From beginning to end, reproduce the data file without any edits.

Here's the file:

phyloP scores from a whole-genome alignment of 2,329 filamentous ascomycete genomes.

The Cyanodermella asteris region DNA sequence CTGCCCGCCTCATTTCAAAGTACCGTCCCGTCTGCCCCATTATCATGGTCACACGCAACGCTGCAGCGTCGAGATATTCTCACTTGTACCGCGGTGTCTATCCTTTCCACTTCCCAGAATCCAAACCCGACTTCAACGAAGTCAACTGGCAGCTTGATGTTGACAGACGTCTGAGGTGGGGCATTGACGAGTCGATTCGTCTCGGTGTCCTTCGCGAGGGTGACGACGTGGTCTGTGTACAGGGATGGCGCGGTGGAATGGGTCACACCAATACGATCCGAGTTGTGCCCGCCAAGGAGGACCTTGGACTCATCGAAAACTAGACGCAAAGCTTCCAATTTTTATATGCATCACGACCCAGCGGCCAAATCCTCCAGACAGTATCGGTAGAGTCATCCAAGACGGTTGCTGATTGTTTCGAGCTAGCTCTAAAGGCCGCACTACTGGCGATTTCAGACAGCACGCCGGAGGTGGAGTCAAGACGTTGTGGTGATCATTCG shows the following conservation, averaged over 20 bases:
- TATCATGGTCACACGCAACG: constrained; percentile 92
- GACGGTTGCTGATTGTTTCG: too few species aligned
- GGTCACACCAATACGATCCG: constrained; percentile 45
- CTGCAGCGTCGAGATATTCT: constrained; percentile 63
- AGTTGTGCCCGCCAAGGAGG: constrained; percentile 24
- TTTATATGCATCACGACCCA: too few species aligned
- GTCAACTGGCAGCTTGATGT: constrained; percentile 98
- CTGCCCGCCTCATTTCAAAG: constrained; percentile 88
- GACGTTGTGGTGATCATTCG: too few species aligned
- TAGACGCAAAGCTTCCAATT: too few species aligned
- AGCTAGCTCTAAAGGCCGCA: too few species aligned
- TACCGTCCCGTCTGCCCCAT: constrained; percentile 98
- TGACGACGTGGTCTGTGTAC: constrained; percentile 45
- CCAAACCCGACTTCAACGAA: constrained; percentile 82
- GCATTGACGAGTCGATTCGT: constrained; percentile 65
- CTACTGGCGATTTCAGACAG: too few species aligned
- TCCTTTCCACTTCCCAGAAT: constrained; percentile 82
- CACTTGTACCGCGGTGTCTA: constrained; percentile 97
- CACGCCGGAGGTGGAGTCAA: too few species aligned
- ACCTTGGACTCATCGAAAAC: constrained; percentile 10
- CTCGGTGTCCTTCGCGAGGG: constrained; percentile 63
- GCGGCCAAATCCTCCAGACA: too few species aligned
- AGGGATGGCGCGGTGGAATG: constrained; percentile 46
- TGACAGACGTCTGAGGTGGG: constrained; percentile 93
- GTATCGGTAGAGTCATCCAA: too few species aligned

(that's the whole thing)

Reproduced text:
phyloP scores from a whole-genome alignment of 2,329 filamentous ascomycete genomes.

The Cyanodermella asteris region DNA sequence CTGCCCGCCTCATTTCAAAGTACCGTCCCGTCTGCCCCATTATCATGGTCACACGCAACGCTGCAGCGTCGAGATATTCTCACTTGTACCGCGGTGTCTATCCTTTCCACTTCCCAGAATCCAAACCCGACTTCAACGAAGTCAACTGGCAGCTTGATGTTGACAGACGTCTGAGGTGGGGCATTGACGAGTCGATTCGTCTCGGTGTCCTTCGCGAGGGTGACGACGTGGTCTGTGTACAGGGATGGCGCGGTGGAATGGGTCACACCAATACGATCCGAGTTGTGCCCGCCAAGGAGGACCTTGGACTCATCGAAAACTAGACGCAAAGCTTCCAATTTTTATATGCATCACGACCCAGCGGCCAAATCCTCCAGACAGTATCGGTAGAGTCATCCAAGACGGTTGCTGATTGTTTCGAGCTAGCTCTAAAGGCCGCACTACTGGCGATTTCAGACAGCACGCCGGAGGTGGAGTCAAGACGTTGTGGTGATCATTCG shows the following conservation, averaged over 20 bases:
- TATCATGGTCACACGCAACG: constrained; percentile 92
- GACGGTTGCTGATTGTTTCG: too few species aligned
- GGTCACACCAATACGATCCG: constrained; percentile 45
- CTGCAGCGTCGAGATATTCT: constrained; percentile 63
- AGTTGTGCCCGCCAAGGAGG: constrained; percentile 24
- TTTATATGCATCACGACCCA: too few species aligned
- GTCAACTGGCAGCTTGATGT: constrained; percentile 98
- CTGCCCGCCTCATTTCAAAG: constrained; percentile 88
- GACGTTGTGGTGATCATTCG: too few species aligned
- TAGACGCAAAGCTTCCAATT: too few species aligned
- AGCTAGCTCTAAAGGCCGCA: too few species aligned
- TACCGTCCCGTCTGCCCCAT: constrained; percentile 98
- TGACGACGTGGTCTGTGTAC: constrained; percentile 45
- CCAAACCCGACTTCAACGAA: constrained; percentile 82
- GCATTGACGAGTCGATTCGT: constrained; percentile 65
- CTACTGGCGATTTCAGACAG: too few species aligned
- TCCTTTCCACTTCCCAGAAT: constrained; percentile 82
- CACTTGTACCGCGGTGTCTA: constrained; percentile 97
- CACGCCGGAGGTGGAGTCAA: too few species aligned
- ACCTTGGACTCATCGAAAAC: constrained; percentile 10
- CTCGGTGTCCTTCGCGAGGG: constrained; percentile 63
- GCGGCCAAATCCTCCAGACA: too few species aligned
- AGGGATGGCGCGGTGGAATG: constrained; percentile 46
- TGACAGACGTCTGAGGTGGG: constrained; percentile 93
- GTATCGGTAGAGTCATCCAA: too few species aligned